Zhong was born in Zhongshan,
China and arrived in Australia at the age of 19 in 1989. Zhong’s early paintings ‘Stupid Laughing
Series’ 1996 conveyed the exploration of his cultural heritage. Since
these works, Zhong has continued to explore issues of cultural identity,
transcultural identity, belonging and place. Since completing a Masters of
Fine Arts from the Chelsea School of Art, London in 1998, Zhong has further
explored these cultural issues. A further exploration of traditional Chinese
art has influenced Zhong’s choice of using traditional Chinese subject
matter in his paintings and thus the pixel paintings were developed in 1999.
The pixel paintings incorporate images of Chinese portraits, animals and
landscape, each of which is central to the genre of traditional Chinese ink
brush painting. By using traditional Chinese inspired images Zhong conveys
a sense of his cultural identity. Zhong uses the pixel as a symbol of the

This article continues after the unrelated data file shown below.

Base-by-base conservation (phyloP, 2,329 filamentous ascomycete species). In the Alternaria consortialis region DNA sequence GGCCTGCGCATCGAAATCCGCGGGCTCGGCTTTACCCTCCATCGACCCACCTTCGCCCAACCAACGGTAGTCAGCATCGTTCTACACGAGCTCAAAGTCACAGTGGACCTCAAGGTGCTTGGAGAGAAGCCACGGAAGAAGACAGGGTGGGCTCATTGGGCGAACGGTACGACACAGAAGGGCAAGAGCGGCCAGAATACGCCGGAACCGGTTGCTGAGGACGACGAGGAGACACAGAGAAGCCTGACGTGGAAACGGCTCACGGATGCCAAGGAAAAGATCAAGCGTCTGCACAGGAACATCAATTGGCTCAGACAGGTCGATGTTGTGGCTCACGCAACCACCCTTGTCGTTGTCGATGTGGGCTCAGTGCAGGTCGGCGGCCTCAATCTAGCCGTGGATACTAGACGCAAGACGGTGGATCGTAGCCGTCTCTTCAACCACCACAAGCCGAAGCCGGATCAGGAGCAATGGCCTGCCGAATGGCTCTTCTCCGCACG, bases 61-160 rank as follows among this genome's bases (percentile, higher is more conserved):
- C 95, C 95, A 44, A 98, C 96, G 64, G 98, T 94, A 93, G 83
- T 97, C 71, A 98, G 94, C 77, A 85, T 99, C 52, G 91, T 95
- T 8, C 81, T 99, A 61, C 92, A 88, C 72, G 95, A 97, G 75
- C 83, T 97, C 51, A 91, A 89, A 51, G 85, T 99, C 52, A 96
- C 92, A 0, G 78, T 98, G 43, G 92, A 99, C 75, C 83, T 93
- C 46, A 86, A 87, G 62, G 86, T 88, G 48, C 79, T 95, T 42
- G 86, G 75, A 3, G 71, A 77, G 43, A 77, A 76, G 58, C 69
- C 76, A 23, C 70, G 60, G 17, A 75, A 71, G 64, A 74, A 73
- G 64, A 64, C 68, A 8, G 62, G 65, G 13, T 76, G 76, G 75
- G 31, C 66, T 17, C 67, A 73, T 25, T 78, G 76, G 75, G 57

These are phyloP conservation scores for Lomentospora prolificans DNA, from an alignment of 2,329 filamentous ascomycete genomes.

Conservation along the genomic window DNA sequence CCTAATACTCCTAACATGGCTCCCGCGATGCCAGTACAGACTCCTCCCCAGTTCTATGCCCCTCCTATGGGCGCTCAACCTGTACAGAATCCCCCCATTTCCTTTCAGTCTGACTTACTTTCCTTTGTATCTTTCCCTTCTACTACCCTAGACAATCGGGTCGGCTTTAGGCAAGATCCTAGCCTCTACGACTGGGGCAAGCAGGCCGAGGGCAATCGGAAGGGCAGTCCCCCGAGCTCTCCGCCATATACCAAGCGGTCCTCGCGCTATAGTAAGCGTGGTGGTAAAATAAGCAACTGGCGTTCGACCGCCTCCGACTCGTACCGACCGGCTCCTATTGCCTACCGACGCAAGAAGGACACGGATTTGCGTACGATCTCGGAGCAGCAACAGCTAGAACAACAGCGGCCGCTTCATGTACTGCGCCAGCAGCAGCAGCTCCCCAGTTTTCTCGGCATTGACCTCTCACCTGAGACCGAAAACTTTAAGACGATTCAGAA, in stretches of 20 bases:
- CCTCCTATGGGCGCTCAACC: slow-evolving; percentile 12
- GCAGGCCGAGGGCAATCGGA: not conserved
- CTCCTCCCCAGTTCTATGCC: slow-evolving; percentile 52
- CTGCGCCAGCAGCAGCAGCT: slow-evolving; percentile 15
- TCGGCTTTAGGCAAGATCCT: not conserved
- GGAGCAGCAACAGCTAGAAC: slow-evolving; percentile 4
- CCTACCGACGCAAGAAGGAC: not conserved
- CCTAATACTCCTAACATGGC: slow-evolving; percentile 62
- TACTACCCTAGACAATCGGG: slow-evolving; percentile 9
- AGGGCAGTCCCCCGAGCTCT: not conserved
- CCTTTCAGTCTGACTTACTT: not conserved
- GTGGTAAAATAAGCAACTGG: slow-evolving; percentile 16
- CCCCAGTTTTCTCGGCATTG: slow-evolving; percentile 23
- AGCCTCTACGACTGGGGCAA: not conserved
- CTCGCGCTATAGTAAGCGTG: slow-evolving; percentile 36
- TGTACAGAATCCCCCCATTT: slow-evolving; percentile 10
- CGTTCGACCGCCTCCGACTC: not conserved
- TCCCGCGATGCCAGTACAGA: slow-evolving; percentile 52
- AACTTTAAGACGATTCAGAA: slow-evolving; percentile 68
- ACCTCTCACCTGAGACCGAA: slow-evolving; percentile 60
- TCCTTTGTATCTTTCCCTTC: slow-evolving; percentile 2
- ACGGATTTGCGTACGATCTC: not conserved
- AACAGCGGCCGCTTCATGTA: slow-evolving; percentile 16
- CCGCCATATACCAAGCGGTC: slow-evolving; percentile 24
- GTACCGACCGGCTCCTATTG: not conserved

contemporary world that we live in. He has combined the process of using
traditional images with a contemporary pixelated technology and the pixel
is a symbol of the global modern world. Each individual pixel is flat and
combines to make up images that we see in the computer, media and in all
digital technology. The flatness in each pixel has a similar flatness to
the traditional Chinese woodblock prints. By using the pixel, a time in place
is defined, of not a specific culture but of a 21 st Century computer generated
global world. Zhong’s paintings let us explore the technology of
our time and the contemporary changing place of our society.
Zhong Chen is a finalist in the 2011 Archibald Prize with the painting 'Self Portrait on a Horse.'